3)  How often unsuspecting families wind up being called to the ER after the fact and presented with an elderly loved one who just wanted to be allowed to die peacefully in their own bed, but who is now stuck in intensive care, cocooned in tubing, medicated into unconsciousness, and off limits to all but a handful of core loved ones now faced with the unimaginable (and mostly incomprehensible) battery of choices concerning what to do next.

4)  How often these same families are then also presented with an unimaginable (and mostly incomprehensible) bill.

5)  How often the medical personnel involved hate to do any of this to a frail elderly person and their loved ones.

6)  How the numbers of these kinds of tragic, confusing situations are escalating as our exploding elder population lives longer, more debilitated, multi-disease prone lives while, at the same time, our medical technology grows ever more adept at keeping them alive and dangling whether they want it or not.

Let me be clear here: I don’t know what happened in this specific case.  I don’t know whether this particular elderly lady had specific wishes about CPR or, if she did, whether she’d ever expressed them to anyone.  I have no way of knowing how sick and/or frail she was, how she felt about the quality of her life, or how her family felt about losing her.  I don’t know the legal reasons why the nursing home she was in had a No CPR policy in place, or whether the nurse involved was following facility protocol willingly or totally against her conscience.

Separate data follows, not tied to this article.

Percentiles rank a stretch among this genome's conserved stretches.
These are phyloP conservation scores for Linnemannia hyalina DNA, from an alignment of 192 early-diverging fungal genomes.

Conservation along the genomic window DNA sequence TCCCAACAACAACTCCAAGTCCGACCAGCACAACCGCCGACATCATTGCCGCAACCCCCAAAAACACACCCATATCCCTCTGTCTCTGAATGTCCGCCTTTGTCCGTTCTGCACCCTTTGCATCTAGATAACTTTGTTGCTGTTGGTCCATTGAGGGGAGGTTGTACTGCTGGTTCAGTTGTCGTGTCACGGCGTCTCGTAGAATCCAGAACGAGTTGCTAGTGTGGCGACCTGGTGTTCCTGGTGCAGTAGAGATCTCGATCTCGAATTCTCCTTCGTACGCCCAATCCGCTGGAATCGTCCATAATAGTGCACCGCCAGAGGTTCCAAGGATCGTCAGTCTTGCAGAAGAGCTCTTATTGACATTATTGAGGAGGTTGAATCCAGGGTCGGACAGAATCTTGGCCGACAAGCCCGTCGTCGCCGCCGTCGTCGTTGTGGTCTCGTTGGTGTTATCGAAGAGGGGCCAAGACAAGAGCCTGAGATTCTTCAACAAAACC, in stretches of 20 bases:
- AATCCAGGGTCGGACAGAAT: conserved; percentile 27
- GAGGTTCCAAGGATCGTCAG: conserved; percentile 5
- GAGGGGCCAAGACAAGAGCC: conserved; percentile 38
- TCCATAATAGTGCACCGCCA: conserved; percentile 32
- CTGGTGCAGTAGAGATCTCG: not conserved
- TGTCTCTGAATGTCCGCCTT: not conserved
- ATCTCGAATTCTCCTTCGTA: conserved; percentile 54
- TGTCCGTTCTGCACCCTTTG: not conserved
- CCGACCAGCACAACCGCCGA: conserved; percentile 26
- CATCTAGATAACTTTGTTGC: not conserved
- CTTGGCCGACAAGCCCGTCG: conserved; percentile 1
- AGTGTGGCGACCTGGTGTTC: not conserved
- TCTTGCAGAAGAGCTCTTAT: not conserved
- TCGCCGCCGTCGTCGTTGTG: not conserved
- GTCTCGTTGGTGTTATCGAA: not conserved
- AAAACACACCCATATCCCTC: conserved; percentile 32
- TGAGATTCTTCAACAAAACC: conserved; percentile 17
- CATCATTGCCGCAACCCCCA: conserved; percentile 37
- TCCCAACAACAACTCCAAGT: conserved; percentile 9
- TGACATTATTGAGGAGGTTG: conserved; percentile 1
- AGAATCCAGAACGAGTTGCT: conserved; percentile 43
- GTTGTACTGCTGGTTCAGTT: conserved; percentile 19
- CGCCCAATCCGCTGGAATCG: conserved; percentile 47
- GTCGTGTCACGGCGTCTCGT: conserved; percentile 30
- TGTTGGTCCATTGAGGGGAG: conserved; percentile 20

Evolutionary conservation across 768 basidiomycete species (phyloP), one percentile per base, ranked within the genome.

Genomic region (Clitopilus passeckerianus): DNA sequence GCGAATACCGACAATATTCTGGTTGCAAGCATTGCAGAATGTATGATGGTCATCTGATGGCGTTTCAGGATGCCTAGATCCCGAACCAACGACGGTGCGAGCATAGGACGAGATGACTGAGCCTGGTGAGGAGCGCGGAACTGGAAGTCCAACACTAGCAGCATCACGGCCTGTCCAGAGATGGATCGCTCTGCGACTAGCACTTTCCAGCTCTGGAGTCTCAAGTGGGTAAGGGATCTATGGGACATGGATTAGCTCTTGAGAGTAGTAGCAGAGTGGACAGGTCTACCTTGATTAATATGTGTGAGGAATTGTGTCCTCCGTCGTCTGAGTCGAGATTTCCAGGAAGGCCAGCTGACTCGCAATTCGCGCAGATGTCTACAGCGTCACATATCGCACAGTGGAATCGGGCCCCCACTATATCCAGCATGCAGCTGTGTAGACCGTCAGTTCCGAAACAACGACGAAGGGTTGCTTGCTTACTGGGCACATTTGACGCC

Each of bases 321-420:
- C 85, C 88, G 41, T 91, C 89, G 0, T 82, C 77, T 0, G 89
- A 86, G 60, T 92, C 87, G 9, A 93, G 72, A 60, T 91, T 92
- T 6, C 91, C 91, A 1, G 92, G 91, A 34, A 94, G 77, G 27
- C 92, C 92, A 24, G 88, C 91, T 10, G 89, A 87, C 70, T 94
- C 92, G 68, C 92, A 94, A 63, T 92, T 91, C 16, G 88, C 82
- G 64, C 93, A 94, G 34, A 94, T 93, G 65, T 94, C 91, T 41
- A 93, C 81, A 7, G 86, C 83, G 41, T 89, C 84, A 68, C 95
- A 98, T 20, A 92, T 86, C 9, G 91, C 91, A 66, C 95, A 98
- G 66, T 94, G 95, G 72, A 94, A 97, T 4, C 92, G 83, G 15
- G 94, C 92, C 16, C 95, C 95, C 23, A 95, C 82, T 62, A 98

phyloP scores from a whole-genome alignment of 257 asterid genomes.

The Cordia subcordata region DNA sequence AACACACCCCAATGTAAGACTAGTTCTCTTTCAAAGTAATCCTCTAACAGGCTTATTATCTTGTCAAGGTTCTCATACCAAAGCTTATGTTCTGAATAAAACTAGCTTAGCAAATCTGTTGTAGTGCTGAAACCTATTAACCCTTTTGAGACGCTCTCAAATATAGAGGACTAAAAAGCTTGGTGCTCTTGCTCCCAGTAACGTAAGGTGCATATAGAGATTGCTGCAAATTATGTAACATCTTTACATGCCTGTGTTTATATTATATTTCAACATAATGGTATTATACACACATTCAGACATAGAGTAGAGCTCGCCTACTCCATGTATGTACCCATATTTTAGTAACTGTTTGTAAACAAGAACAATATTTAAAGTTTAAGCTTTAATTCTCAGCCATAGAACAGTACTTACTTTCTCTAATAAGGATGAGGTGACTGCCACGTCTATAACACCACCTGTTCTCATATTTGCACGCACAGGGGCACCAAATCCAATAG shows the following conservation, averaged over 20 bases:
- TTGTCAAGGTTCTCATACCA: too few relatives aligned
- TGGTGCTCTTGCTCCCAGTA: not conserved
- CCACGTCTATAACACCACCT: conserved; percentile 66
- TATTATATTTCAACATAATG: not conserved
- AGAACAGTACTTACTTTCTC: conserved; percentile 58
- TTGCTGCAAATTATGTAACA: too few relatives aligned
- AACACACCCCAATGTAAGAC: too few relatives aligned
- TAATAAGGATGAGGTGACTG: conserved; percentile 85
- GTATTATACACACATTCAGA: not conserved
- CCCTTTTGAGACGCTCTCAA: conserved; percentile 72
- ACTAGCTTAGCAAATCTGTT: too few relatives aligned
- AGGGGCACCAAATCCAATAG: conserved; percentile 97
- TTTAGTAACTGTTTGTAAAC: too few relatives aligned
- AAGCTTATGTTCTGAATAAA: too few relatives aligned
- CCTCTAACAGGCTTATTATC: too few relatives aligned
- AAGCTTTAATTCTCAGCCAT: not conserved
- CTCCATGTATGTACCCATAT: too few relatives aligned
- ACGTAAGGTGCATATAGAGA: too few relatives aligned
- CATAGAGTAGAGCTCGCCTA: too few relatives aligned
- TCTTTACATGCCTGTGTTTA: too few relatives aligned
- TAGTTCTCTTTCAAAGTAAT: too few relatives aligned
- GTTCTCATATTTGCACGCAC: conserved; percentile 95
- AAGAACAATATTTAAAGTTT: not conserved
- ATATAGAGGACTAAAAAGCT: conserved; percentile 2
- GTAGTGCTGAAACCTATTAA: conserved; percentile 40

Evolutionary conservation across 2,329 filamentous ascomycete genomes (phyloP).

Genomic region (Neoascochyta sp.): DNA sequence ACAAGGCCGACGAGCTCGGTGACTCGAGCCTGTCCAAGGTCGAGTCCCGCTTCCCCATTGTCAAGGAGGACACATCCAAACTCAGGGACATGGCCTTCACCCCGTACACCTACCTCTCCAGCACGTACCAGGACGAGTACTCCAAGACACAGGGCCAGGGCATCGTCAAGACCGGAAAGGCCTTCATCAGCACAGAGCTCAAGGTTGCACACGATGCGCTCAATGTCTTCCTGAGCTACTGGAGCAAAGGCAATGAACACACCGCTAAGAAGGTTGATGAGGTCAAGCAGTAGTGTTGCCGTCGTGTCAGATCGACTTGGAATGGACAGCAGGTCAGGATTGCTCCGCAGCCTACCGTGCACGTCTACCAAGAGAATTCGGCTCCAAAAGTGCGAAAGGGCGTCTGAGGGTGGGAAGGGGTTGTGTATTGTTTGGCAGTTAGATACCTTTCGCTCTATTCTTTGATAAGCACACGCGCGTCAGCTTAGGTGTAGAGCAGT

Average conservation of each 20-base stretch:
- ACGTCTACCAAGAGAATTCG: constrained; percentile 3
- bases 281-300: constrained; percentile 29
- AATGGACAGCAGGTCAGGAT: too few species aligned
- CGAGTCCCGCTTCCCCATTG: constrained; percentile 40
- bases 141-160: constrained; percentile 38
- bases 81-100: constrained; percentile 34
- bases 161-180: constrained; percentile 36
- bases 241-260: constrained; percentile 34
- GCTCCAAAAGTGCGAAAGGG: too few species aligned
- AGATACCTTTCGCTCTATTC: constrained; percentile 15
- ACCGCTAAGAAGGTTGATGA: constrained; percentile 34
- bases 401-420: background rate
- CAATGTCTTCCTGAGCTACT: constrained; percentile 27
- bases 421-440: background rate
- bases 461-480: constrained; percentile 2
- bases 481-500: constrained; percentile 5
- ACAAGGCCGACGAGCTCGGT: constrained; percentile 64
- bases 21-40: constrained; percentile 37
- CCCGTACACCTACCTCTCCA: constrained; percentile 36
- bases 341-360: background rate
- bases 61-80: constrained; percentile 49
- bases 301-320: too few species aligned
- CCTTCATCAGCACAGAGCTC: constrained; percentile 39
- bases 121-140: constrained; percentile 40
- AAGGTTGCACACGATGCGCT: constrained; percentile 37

But I do know this: everyone involved in this incident was, in one way or another, influenced by the extraordinary stresses listed above…we all are, even if we’re not elderly yet or know anyone who is…and it doesn’t do any good to try and reduce it to sensational black and white headlines that outrage and/or scare the shit out of everybody.

In fact, it’s doing a great deal of harm by impeding calm, rational discussion.

I’m hopeful though that as time goes on, this incident will help promote a better conversation about CPR and the elderly, a wider conversation that’s badly needed.

UPDATE:  Here’s a link to another article that starts to address more of the nuances involved.  Evidently, the woman’s daughter “said she has no problem with the care her mother received at Glenwood Gardens.”  The conversation begins?

UPDATE 2:  According to a local news station the elderly woman did not have a Do Not Resuscitate order.  The woman’s daughter is a nurse and still says she’s satisfied with the care her mother received which suggests there may be specific medical details pertinent to the situation which have not been released.  

copyright Dia Osborn 2013

Advertisements

7 responses

  1. Pingback: Nurses deny CPR, elderly woman [dies] | Bazaar Daily U.K

  2. And this (the sensationalism of a story that should have stayed with the family for a multitude of reasons) is why I dropped my journalism major. Well, that and I couldn’t get into my pre-reqs.

    While I had never thought about the damage CPR could cause, it does make sense. Families of those (of any age) with brittle bones should certainly discuss whether CPR should be administered.

    Along with the more obvious compressive stress on organs and bone, what other damage can result?